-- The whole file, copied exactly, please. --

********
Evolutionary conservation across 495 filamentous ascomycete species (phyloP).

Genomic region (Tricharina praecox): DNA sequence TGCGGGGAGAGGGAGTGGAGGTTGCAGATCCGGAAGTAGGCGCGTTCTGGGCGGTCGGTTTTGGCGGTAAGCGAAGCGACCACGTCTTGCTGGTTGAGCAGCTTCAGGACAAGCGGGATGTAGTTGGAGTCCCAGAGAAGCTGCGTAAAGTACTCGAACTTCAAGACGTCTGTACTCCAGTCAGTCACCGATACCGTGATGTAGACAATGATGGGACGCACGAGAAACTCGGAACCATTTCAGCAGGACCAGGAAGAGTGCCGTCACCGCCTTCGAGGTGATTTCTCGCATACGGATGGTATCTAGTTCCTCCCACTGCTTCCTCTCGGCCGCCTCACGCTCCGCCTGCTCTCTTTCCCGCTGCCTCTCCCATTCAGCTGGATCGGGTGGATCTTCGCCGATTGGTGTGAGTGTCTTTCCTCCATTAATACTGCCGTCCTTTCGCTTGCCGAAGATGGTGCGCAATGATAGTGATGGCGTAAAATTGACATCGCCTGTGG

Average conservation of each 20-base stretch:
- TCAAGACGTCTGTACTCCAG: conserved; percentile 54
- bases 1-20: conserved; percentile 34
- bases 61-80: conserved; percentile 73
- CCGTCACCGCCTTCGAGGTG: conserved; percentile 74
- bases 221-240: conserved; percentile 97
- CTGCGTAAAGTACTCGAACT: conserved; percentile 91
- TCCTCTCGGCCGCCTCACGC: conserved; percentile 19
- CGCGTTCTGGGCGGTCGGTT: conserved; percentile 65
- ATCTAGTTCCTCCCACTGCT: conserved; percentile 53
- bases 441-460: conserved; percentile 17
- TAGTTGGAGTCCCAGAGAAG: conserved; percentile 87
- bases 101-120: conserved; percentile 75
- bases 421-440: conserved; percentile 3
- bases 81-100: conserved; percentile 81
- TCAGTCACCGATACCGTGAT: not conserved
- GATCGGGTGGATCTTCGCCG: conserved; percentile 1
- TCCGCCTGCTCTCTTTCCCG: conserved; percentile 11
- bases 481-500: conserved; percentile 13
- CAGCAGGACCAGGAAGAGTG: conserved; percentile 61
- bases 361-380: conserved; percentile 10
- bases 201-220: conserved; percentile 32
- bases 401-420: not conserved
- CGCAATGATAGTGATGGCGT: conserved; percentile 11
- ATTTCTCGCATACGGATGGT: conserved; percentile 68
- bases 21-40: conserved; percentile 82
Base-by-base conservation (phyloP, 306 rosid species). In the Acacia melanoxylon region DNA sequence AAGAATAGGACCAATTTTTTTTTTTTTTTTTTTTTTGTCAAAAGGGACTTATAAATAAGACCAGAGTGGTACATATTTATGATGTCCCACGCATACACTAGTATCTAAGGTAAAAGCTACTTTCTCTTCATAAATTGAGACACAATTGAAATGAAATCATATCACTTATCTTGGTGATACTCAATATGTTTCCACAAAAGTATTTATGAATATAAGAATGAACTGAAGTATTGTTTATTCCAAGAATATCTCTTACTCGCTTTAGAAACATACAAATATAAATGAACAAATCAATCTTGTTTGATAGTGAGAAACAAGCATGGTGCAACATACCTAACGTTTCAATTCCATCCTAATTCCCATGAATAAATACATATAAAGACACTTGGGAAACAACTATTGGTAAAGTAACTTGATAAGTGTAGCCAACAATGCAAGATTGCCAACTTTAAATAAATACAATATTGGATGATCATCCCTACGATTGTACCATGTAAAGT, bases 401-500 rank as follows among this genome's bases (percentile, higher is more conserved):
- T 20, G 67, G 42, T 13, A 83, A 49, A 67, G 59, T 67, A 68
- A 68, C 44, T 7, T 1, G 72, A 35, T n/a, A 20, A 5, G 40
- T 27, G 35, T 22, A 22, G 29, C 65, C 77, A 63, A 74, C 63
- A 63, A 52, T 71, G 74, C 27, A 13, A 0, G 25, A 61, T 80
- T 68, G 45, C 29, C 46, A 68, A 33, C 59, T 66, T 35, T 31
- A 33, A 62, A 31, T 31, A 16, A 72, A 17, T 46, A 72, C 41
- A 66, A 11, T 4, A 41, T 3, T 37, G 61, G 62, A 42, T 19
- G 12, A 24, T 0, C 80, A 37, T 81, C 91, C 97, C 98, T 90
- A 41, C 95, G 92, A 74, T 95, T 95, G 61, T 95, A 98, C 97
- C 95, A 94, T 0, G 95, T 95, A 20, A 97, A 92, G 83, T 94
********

Evolutionary conservation across 495 filamentous ascomycete species (phyloP).

Genomic region (Tricharina praecox): DNA sequence TGCGGGGAGAGGGAGTGGAGGTTGCAGATCCGGAAGTAGGCGCGTTCTGGGCGGTCGGTTTTGGCGGTAAGCGAAGCGACCACGTCTTGCTGGTTGAGCAGCTTCAGGACAAGCGGGATGTAGTTGGAGTCCCAGAGAAGCTGCGTAAAGTACTCGAACTTCAAGACGTCTGTACTCCAGTCAGTCACCGATACCGTGATGTAGACAATGATGGGACGCACGAGAAACTCGGAACCATTTCAGCAGGACCAGGAAGAGTGCCGTCACCGCCTTCGAGGTGATTTCTCGCATACGGATGGTATCTAGTTCCTCCCACTGCTTCCTCTCGGCCGCCTCACGCTCCGCCTGCTCTCTTTCCCGCTGCCTCTCCCATTCAGCTGGATCGGGTGGATCTTCGCCGATTGGTGTGAGTGTCTTTCCTCCATTAATACTGCCGTCCTTTCGCTTGCCGAAGATGGTGCGCAATGATAGTGATGGCGTAAAATTGACATCGCCTGTGG

Average conservation of each 20-base stretch:
- TCAAGACGTCTGTACTCCAG: conserved; percentile 54
- bases 1-20: conserved; percentile 34
- bases 61-80: conserved; percentile 73
- CCGTCACCGCCTTCGAGGTG: conserved; percentile 74
- bases 221-240: conserved; percentile 97
- CTGCGTAAAGTACTCGAACT: conserved; percentile 91
- TCCTCTCGGCCGCCTCACGC: conserved; percentile 19
- CGCGTTCTGGGCGGTCGGTT: conserved; percentile 65
- ATCTAGTTCCTCCCACTGCT: conserved; percentile 53
- bases 441-460: conserved; percentile 17
- TAGTTGGAGTCCCAGAGAAG: conserved; percentile 87
- bases 101-120: conserved; percentile 75
- bases 421-440: conserved; percentile 3
- bases 81-100: conserved; percentile 81
- TCAGTCACCGATACCGTGAT: not conserved
- GATCGGGTGGATCTTCGCCG: conserved; percentile 1
- TCCGCCTGCTCTCTTTCCCG: conserved; percentile 11
- bases 481-500: conserved; percentile 13
- CAGCAGGACCAGGAAGAGTG: conserved; percentile 61
- bases 361-380: conserved; percentile 10
- bases 201-220: conserved; percentile 32
- bases 401-420: not conserved
- CGCAATGATAGTGATGGCGT: conserved; percentile 11
- ATTTCTCGCATACGGATGGT: conserved; percentile 68
- bases 21-40: conserved; percentile 82
Base-by-base conservation (phyloP, 306 rosid species). In the Acacia melanoxylon region DNA sequence AAGAATAGGACCAATTTTTTTTTTTTTTTTTTTTTTGTCAAAAGGGACTTATAAATAAGACCAGAGTGGTACATATTTATGATGTCCCACGCATACACTAGTATCTAAGGTAAAAGCTACTTTCTCTTCATAAATTGAGACACAATTGAAATGAAATCATATCACTTATCTTGGTGATACTCAATATGTTTCCACAAAAGTATTTATGAATATAAGAATGAACTGAAGTATTGTTTATTCCAAGAATATCTCTTACTCGCTTTAGAAACATACAAATATAAATGAACAAATCAATCTTGTTTGATAGTGAGAAACAAGCATGGTGCAACATACCTAACGTTTCAATTCCATCCTAATTCCCATGAATAAATACATATAAAGACACTTGGGAAACAACTATTGGTAAAGTAACTTGATAAGTGTAGCCAACAATGCAAGATTGCCAACTTTAAATAAATACAATATTGGATGATCATCCCTACGATTGTACCATGTAAAGT, bases 401-500 rank as follows among this genome's bases (percentile, higher is more conserved):
- T 20, G 67, G 42, T 13, A 83, A 49, A 67, G 59, T 67, A 68
- A 68, C 44, T 7, T 1, G 72, A 35, T n/a, A 20, A 5, G 40
- T 27, G 35, T 22, A 22, G 29, C 65, C 77, A 63, A 74, C 63
- A 63, A 52, T 71, G 74, C 27, A 13, A 0, G 25, A 61, T 80
- T 68, G 45, C 29, C 46, A 68, A 33, C 59, T 66, T 35, T 31
- A 33, A 62, A 31, T 31, A 16, A 72, A 17, T 46, A 72, C 41
- A 66, A 11, T 4, A 41, T 3, T 37, G 61, G 62, A 42, T 19
- G 12, A 24, T 0, C 80, A 37, T 81, C 91, C 97, C 98, T 90
- A 41, C 95, G 92, A 74, T 95, T 95, G 61, T 95, A 98, C 97
- C 95, A 94, T 0, G 95, T 95, A 20, A 97, A 92, G 83, T 94